With the official release of FIXatdl taking place in Spring 2010, Zoltan Feledy gives us a head start on the standard.
A few years back when algorithmic trading became a standard tool in the trader’s toolbox the explosion of algorithms from various providers presented a number of challenges for the trading community as well as FPL. These algorithms brought with them a number of new parameters. Orders now had to contain not only what to do but also how to do it. Since the existing implementations of FIX did not have tags to indicate strategies, starting times, and whether to include auctions or not, led to a proliferation of user defined tags that are unfortunately still in existence today.
In addition to standardizing parameter specification, FIX also wished to standardize the way they are delivered to the end-user to further improve the process and to reduce time to market. Previously, providers had to work with multiple vendors in presenting these new order types to their clients. This often required months before a trader got to see a screen to enter orders in.
FPL responded to address the needs of this trend by creating the Algorithmic Trading Working Group. The group solved the above issues sequentially. The issue of the proliferation of custom tags was solved by the Algorithmic Trading Extensions which provided support to express an unlimited number of parameters in a repeating group structure, which is now an integral part of the FIX 5.0 specification. The second problem of delivering algorithms to end-users was solved by FIXatdl. The FIXatdl project chose to use the richness of XML, which is well understood and supported to solve these problems. This would allow providers to release their specifications in computer readable format, as opposed to a long document, allowing end users instant access to the latest versions of their algorithms. This is exactly what the working group did.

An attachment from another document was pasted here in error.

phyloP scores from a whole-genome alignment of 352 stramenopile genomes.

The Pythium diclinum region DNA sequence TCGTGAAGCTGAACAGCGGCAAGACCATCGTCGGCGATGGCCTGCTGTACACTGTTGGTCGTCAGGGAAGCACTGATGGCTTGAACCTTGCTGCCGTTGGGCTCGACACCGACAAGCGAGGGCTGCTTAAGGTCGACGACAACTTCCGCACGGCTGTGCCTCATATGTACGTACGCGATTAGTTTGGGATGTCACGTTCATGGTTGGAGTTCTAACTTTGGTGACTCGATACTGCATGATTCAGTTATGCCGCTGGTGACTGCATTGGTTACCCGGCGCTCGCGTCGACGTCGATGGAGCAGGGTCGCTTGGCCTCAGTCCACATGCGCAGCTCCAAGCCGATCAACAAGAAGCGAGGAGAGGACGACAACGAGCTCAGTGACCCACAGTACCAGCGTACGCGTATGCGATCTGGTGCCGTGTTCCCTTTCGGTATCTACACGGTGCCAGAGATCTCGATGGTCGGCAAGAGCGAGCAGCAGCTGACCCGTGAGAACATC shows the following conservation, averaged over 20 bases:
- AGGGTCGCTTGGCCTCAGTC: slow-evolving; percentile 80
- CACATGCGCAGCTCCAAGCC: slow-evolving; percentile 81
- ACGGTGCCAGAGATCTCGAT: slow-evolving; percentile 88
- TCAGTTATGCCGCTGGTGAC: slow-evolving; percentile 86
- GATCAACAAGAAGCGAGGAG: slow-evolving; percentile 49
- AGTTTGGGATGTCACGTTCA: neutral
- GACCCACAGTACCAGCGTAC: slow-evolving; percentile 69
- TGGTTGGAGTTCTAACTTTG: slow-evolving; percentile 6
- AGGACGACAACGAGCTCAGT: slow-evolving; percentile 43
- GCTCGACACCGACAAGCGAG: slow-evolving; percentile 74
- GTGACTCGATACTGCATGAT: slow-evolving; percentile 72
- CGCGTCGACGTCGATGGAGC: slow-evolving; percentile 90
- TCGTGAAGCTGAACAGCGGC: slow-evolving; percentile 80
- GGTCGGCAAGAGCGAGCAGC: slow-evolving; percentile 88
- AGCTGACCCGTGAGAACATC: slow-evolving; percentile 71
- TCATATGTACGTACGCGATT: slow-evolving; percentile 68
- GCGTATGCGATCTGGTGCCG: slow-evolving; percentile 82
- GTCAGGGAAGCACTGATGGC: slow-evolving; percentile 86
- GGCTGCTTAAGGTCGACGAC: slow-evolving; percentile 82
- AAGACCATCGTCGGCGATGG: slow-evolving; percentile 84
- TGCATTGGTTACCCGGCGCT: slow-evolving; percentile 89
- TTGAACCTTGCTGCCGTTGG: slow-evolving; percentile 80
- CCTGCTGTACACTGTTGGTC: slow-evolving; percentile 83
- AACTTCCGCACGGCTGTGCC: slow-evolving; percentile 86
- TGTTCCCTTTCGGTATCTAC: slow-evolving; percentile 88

There are 4 parts to the standard. The core is used to specify the parameters for the algorithm. This is accompanied by 3 other parts to express the visual layout, validation rules, and the ways in which parameters should interact with each other. The earliest versions of the specification have now been around for a while and following various enhancements, in spring 2010, FPL will launch FIXatdl Version 1.1.
Adoption was slow at the beginning as the space was developing rapidly and the work was substantial. The “chicken or egg” problem between providers and vendors was a difficult one to overcome in the beginning. Why would vendors develop support for this new standard if providers are not delivering their products in this format?
Conversely, why would providers deliver in this format if vendors will not support the standard? With development slowing and the effort gaining substantial traction from both sides of the fence, all the stars have lined up for this new technology to take off.
I recall first hearing about this standard in New York few years ago, when it was just a concept. I signed-up to help the efforts on the spot and helped draft the first specification until I moved to Asia two years ago. I was delighted at a recent demonstration to witness that this standard is gaining significant traction. Shortly thereafter, I saw the video of the panel discussion from the FPL Americas Electronic Trading Conference and it has become clear that this standard will inevitably be the way forward.
Please enjoy the feature article on FIXatdl in this issue of FIX Global. The effort is a great realization of FPL’s slogan where so many industry participants collaborated to solve an industry need for the benefit of all, in one impressive effort. With the official release of FIXatdl to take place in just a matter of months, FIXatdl is now ready for prime time. Look for it in a trading system near you.